Shaking Up the Living in the Valley of the Dead: Sermon for April 6, 2014

Ezekiel 37:1-14

37:1 The hand of the LORD came upon me, and he brought me out by the spirit of the LORD and set me down in the middle of a valley; it was full of bones.

37:2 He led me all around them; there were very many lying in the valley, and they were very dry.

10003447_10151948032596787_1474327605_n-137:3 He said to me, “Mortal, can these bones live?” I answered, “O Lord GOD, you know.”

37:4 Then he said to me, “Prophesy to these bones, and say to them: O dry bones, hear the word of the LORD.

37:5 Thus says the Lord GOD to these bones: I will cause breath to enter you, and you shall live.

37:6 I will lay sinews on you, and will cause flesh to come upon you, and cover you with skin, and put breath in you, and you shall live; and you shall know that I am the LORD.”

37:7 So I prophesied as I had been commanded; and as I prophesied, suddenly there was a noise, a rattling, and the bones came together, bone to its bone.

37:8 I looked, and there were sinews on them, and flesh had come upon them, and skin had covered them; but there was no breath in them.

37:9 Then he said to me, “Prophesy to the breath, prophesy, mortal, and say to the breath: Thus says the Lord GOD: Come from the four winds, O breath, and breathe upon these slain, that they may live.”

37:10 I prophesied as he commanded me, and the breath came into them, and they lived, and stood on their feet, a vast multitude.

37:11 Then he said to me, “Mortal, these bones are the whole house of Israel. They say, ‘Our bones are dried up, and our hope is lost; we are cut off completely.’

37:12 Therefore prophesy, and say to them, Thus says the Lord GOD: I am going to open your graves, and bring you up from your graves, O my people; and I will bring you back to the land of Israel.

37:13 And you shall know that I am the LORD, when I open your graves, and bring you up from your graves, O my people.

37:14 I will put my spirit within you, and you shall live, and I will place you on your own soil; then you shall know that I, the LORD, have spoken and will act,” says the LORD.

A few years ago, when Heidi and I got married, we had a little logistical problem. When I had been the only one living in the house, there had been plenty of room for my clothes in the closet and in the one dresser. But when Heidi moved in that changed, and we started needing more space.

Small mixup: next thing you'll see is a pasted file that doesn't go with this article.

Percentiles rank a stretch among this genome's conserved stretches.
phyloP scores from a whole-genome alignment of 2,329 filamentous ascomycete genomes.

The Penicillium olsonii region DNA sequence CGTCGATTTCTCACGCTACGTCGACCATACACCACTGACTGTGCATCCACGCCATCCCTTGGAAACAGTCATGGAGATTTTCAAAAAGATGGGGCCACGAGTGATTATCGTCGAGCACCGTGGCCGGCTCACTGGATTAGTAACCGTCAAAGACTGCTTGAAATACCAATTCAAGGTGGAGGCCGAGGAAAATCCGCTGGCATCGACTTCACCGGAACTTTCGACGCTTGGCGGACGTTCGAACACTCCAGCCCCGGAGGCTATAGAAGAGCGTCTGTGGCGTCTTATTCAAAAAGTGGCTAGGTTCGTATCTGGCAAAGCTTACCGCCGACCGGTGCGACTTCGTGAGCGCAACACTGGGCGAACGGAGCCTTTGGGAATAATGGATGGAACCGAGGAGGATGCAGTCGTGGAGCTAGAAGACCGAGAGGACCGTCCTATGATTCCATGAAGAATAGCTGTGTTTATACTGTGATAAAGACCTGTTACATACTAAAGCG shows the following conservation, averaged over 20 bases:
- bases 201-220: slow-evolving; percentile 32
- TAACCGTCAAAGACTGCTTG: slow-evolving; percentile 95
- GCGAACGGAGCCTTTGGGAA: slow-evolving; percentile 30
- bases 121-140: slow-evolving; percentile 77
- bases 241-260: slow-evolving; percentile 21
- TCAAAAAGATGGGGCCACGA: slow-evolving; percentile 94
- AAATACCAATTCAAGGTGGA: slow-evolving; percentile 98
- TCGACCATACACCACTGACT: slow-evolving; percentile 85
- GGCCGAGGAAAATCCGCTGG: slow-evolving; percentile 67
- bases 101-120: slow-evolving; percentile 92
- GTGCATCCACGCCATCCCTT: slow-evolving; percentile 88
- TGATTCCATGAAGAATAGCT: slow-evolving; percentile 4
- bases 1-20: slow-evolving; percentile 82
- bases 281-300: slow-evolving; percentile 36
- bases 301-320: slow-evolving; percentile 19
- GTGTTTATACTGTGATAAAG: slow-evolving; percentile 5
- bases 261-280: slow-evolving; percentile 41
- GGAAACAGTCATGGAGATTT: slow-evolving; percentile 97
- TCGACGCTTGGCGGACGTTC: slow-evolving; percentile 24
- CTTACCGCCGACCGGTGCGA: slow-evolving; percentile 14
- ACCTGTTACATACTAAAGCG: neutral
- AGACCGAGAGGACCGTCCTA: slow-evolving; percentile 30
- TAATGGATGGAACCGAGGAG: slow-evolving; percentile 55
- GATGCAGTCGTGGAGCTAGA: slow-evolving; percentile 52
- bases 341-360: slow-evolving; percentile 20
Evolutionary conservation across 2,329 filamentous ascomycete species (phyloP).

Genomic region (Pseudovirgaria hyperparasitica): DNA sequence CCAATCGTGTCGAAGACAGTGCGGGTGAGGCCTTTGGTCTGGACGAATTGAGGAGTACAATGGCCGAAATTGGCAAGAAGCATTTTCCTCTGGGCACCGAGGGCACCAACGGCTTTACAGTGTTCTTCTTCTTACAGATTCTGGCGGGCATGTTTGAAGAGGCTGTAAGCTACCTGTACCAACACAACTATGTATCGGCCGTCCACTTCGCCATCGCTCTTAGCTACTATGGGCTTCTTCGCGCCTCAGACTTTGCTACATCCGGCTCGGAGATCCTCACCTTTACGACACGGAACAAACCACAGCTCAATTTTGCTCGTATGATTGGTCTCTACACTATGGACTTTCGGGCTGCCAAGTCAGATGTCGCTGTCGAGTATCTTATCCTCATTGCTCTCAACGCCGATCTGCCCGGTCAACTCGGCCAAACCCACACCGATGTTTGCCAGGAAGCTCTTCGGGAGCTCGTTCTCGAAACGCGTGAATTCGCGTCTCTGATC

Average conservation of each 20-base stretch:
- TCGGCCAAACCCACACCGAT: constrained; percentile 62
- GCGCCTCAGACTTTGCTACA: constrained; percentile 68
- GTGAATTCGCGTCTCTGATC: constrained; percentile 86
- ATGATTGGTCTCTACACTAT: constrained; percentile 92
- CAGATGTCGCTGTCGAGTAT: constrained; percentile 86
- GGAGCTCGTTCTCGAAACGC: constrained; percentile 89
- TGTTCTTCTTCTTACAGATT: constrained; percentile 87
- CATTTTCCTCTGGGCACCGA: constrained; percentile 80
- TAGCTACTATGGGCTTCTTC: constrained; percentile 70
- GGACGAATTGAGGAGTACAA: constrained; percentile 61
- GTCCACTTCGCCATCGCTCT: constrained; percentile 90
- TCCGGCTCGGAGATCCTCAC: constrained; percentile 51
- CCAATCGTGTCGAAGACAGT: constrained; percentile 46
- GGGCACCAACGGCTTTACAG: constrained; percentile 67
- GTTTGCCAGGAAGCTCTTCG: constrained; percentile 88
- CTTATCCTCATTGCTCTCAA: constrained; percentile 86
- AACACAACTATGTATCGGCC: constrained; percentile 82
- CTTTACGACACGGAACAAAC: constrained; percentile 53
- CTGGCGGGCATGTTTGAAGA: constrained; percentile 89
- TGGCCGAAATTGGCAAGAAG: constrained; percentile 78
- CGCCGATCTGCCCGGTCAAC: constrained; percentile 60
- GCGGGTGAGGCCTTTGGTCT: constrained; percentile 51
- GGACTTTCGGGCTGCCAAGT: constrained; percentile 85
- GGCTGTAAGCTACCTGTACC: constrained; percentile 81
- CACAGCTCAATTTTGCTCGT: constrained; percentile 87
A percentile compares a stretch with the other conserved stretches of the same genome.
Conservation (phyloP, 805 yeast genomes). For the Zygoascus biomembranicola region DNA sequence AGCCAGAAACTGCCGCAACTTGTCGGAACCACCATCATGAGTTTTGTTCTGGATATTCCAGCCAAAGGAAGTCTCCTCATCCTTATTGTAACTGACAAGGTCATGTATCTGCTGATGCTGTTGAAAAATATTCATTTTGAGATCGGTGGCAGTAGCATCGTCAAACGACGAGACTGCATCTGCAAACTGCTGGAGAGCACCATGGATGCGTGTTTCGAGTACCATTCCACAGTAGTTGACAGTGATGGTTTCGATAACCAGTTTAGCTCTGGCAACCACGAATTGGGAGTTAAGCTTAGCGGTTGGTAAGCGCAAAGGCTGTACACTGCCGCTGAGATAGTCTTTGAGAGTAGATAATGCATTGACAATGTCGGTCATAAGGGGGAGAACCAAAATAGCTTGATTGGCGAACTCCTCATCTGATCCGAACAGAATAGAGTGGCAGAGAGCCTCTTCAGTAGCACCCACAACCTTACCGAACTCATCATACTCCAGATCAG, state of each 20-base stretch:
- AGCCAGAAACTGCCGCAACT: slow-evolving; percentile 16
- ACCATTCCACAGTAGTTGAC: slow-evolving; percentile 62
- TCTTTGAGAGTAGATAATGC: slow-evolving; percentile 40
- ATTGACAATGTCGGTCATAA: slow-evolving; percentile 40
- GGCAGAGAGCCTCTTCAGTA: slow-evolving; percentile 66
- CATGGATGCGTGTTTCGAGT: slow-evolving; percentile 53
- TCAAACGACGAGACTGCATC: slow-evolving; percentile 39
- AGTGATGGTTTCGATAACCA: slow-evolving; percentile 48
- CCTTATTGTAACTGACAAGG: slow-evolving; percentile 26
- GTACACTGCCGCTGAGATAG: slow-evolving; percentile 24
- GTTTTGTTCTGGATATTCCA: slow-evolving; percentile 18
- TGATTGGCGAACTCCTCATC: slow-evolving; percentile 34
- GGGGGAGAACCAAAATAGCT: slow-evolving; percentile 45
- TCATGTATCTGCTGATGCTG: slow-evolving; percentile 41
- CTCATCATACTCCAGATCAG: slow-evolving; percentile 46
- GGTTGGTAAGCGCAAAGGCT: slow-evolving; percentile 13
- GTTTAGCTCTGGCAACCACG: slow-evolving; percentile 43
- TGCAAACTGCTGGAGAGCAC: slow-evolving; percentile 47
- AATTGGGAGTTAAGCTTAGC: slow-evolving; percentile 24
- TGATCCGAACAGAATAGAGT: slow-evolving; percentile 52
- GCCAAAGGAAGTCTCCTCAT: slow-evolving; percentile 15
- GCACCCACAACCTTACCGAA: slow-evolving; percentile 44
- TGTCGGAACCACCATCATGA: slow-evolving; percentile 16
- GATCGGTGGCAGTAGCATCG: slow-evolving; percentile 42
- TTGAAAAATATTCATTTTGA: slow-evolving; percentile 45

So we did what any newly-wed couple did in the aftermath of the big day: we went to Ikea and we bought some dressers. Many of you have probably been to Ikea, but if you haven’t let me explain. The idea is that the furniture is fairly inexpensive, in part because it comes unassembled. You load these flat boxes in your car and drive them home and find yourself faced with dozens of pieces and bags full of nuts and bolts and washers.

And, I like to think I’m pretty handy. I have helped to build actual furniture, and I know my way around a toolbox. But this took forever. There was a lot of try to bang things into place, a log of getting frustrated, and a lot left over pieces. And I’m still not sure where those were supposed to go.

I was thinking about that because while I was reading today’s Scripture. The prophet Ezekiel was a priest who had been exiled along with many of the rest of his people to Babylon. And people would come to him and he would share his prophecies.

And these were a people who needed two things: honesty, and hope. And in his prophecies Ezekiel brought both. First he told the truth. He talked about the exile, and he talked about the ways that the people had fallen short of God’s expectation. He talked about how they were in a place that they never expected, and about how everything had changed.

But then he also talked about hope. He talked about how one day they would return to Jerusalem from Babylon, and the temple would be rebuilt, and they would find new life. And he had this vision that is perhaps his best known: the valley of the dry bones.

Ezekiel is led by God to this valley that is filled with bones. Layers upon layers. And there is no sign of life anywhere. And it looks like the epitome of hopelessness and death and destruction.

And God says to Ezekiel, “do you think these bones can live again?” I would probably have said “they look pretty dead, God”. But you should probably never count God out in these things. Even still Ezekiel doesn’t say, “yes, of course, you are God, anything is possible for you.” Instead Ezekiel just says “oh God…you know”. Hardly a ringing endorsement, but a start.

God tells Ezekiel to start to prophesy. In other words, start talking about the future Ezekiel. And as he does, God starts working too. The bones come together and connect again. And then they become flesh and blood again. And then, God tells Ezekiel to keep talking, and something incredible happens. They are filled with breath again, and the ones that moments ago had just been bones stand up and breathe, and are filled with new life.

God tells Ezekiel that the bones were symbols of the people of Israel, who had fallen mightily. And God shows him that they will be brought back to their feet. They will find new life. They will live again. God promises that. God gives them hope.